Next we traveled to Sighnaghi, an old fortress town with a dramatic hilltop setting and a slightly Italian feel. I spent two nights here, climbing up and down all over town (and eating nachos at what might be Georgia's only Mexican restaurant, Pancho Villas - started by a Georgian who lived in California for some years).
On my second evening, having recovered from Schuchmann, I stopped into the tasting room at Pheasants Tears. At 15 lari for a tasting, this was clearly kind of a fancy place. They produce organic wines using only the kvevri technique, and the tasting included 4 wines and an explanation from the chef of the restaurant. The mother of Georgian wine, Saperavi, is often called black wine because the color is so intense. It's really delicious when well done, as it was here! The chef also threw in a shot of chacha, a grappa-like liquor made from the leftovers of the winemaking process. It's very strong.
|Saperavi ("black wine") and a shot of chacha|
|Mtsvane and the tasting room at Pheasant's Tears|
On the way home I stopped into another wine shop just to look, and the friendly owner offered me a taste of his own homemade wine that he's hoping to produce commercially. It's a very rare type of grape with a smoky flavor (I forget the name... I blame the chacha), and he currently sells his homemade batches for 100 lari a bottle! You can find his store on Erekele Meore St (right-hand side, if you're coming from downhill, sort of across from Natkhari restaurant). There are several tasting shops along that road!
What You Need to Know If You Go
It's best reached by private car, as it's in a small village without much public transportation. They can also arrange transport by private car from the Tbilisi airport, or you should be able to get there by taxi from Telavi.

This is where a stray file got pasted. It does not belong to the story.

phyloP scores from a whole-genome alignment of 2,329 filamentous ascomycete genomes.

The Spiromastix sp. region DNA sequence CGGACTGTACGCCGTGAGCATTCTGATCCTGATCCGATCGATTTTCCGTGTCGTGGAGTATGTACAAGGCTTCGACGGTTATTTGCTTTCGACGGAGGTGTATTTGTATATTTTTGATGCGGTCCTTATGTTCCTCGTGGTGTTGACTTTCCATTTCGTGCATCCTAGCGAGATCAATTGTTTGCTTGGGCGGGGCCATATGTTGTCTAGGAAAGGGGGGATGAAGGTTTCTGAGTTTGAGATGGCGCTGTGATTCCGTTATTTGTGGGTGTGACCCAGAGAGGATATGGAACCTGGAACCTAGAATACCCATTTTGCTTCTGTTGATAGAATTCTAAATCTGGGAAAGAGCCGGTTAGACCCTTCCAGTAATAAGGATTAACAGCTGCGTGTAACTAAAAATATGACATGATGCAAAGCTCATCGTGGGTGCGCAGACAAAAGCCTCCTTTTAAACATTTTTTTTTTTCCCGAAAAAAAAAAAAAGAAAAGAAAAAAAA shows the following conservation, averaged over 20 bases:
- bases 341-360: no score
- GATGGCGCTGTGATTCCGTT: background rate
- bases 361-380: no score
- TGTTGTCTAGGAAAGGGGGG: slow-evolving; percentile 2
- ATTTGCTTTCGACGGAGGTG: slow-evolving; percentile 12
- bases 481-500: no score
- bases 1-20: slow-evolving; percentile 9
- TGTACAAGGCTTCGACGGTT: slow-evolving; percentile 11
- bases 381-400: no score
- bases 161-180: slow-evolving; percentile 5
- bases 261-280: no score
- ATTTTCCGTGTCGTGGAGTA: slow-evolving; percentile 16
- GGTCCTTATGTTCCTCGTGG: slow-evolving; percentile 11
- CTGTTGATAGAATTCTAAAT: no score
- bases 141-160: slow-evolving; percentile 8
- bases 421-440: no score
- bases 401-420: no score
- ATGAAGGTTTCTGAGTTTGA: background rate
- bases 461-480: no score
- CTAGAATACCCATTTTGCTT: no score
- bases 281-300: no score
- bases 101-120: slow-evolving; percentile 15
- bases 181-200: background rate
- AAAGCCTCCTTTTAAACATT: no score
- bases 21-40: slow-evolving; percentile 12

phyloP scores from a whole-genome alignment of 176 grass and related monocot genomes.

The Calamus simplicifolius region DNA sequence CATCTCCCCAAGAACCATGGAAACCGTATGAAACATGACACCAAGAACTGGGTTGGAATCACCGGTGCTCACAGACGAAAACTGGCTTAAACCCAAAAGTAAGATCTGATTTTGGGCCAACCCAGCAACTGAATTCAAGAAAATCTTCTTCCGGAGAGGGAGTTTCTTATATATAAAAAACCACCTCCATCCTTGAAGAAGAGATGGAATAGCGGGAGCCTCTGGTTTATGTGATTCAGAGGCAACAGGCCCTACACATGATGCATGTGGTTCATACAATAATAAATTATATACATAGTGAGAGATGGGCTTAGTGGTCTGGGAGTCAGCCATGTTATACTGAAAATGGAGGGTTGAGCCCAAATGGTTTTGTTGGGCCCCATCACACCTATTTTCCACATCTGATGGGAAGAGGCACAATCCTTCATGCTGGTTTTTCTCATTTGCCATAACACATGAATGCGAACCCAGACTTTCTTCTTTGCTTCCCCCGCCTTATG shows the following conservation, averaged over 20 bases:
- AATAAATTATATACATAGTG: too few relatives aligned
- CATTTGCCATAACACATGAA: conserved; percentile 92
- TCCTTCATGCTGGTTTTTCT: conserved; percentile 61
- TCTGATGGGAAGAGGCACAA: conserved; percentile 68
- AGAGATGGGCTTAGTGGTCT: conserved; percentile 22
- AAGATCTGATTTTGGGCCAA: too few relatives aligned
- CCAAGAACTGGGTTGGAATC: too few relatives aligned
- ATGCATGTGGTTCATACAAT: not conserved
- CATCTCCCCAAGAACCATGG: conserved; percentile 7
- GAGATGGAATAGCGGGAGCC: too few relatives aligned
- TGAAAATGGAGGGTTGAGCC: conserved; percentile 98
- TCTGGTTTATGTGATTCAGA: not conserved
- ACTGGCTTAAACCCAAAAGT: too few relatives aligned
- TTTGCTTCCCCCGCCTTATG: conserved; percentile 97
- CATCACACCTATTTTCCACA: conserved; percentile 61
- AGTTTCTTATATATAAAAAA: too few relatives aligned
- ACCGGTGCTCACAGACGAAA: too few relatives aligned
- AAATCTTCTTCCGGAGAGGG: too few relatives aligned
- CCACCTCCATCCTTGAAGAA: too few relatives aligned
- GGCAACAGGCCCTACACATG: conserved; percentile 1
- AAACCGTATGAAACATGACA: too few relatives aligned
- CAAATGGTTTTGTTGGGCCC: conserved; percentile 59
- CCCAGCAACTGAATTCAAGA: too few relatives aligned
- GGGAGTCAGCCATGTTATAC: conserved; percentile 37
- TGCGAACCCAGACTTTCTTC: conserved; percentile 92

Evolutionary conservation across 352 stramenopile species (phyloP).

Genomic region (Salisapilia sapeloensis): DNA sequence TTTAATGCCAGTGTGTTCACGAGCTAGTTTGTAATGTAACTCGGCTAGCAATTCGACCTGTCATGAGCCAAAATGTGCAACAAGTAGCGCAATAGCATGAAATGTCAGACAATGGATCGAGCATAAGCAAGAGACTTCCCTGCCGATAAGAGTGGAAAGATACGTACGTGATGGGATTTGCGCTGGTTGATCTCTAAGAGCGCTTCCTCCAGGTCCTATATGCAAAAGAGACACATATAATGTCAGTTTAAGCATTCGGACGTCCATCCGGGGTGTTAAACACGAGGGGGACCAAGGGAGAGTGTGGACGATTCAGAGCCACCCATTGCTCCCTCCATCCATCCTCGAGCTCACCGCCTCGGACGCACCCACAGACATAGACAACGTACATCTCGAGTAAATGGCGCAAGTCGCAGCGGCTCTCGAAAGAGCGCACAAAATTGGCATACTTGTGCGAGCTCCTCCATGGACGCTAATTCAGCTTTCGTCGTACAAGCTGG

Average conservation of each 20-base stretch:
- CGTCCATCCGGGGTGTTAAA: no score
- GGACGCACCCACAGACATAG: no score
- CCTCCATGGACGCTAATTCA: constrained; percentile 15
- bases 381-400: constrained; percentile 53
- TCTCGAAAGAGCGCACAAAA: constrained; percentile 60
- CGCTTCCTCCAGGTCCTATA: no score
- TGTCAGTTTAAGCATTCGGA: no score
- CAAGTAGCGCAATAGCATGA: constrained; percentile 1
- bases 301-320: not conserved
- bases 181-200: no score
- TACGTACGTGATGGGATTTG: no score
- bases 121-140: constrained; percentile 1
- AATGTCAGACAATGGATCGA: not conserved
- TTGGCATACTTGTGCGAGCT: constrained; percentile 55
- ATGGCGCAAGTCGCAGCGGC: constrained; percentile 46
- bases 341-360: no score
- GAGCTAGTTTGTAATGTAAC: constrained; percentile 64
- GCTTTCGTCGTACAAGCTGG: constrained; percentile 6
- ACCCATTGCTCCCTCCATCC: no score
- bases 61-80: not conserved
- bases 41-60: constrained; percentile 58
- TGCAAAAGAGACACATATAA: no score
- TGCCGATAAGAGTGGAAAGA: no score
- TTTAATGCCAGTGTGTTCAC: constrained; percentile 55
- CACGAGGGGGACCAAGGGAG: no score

The hotel is currently under construction, but it is quiet at night. The spaces are new and bright and quite lovely, and there will be a swimming pool on the lawn by next summer. It's a really beautiful estate. At the time we stayed, it was ~$60 for a double room including breakfast and the tour.
Buy your wine from the front desk - while prices for wine at the restaurant were still very reasonable (many bottles for about 12 lari), they started at 7 lari (that's about US$3) if you buy them straight from the cellar. They also have a wine bar in Old Town Tbilisi if you can't make it to Sighnaghi.
Sighnaghi is easily reached by public transport, with several marshutka (minibuses) each day to/from Tbilisi, as well as other nearby towns. There are a number of guesthouses and hotels in the area. I stayed at Nana's Guesthouse - it's centrally located and Nana was very friendly and spoke good English, but I cannot particularly recommend it as the shared bathroom was rather in rather sad shape.
Restaurant options almost all offer the same typical Georgian menu - shashlik, khachapuri, etc. Pancho Villas has a lovely view and is nice if you need a break from the norm. I didn't eat at Pheasant's Tears, but the chef creates a menu every day based on what's in season - I wish I'd given it a taste!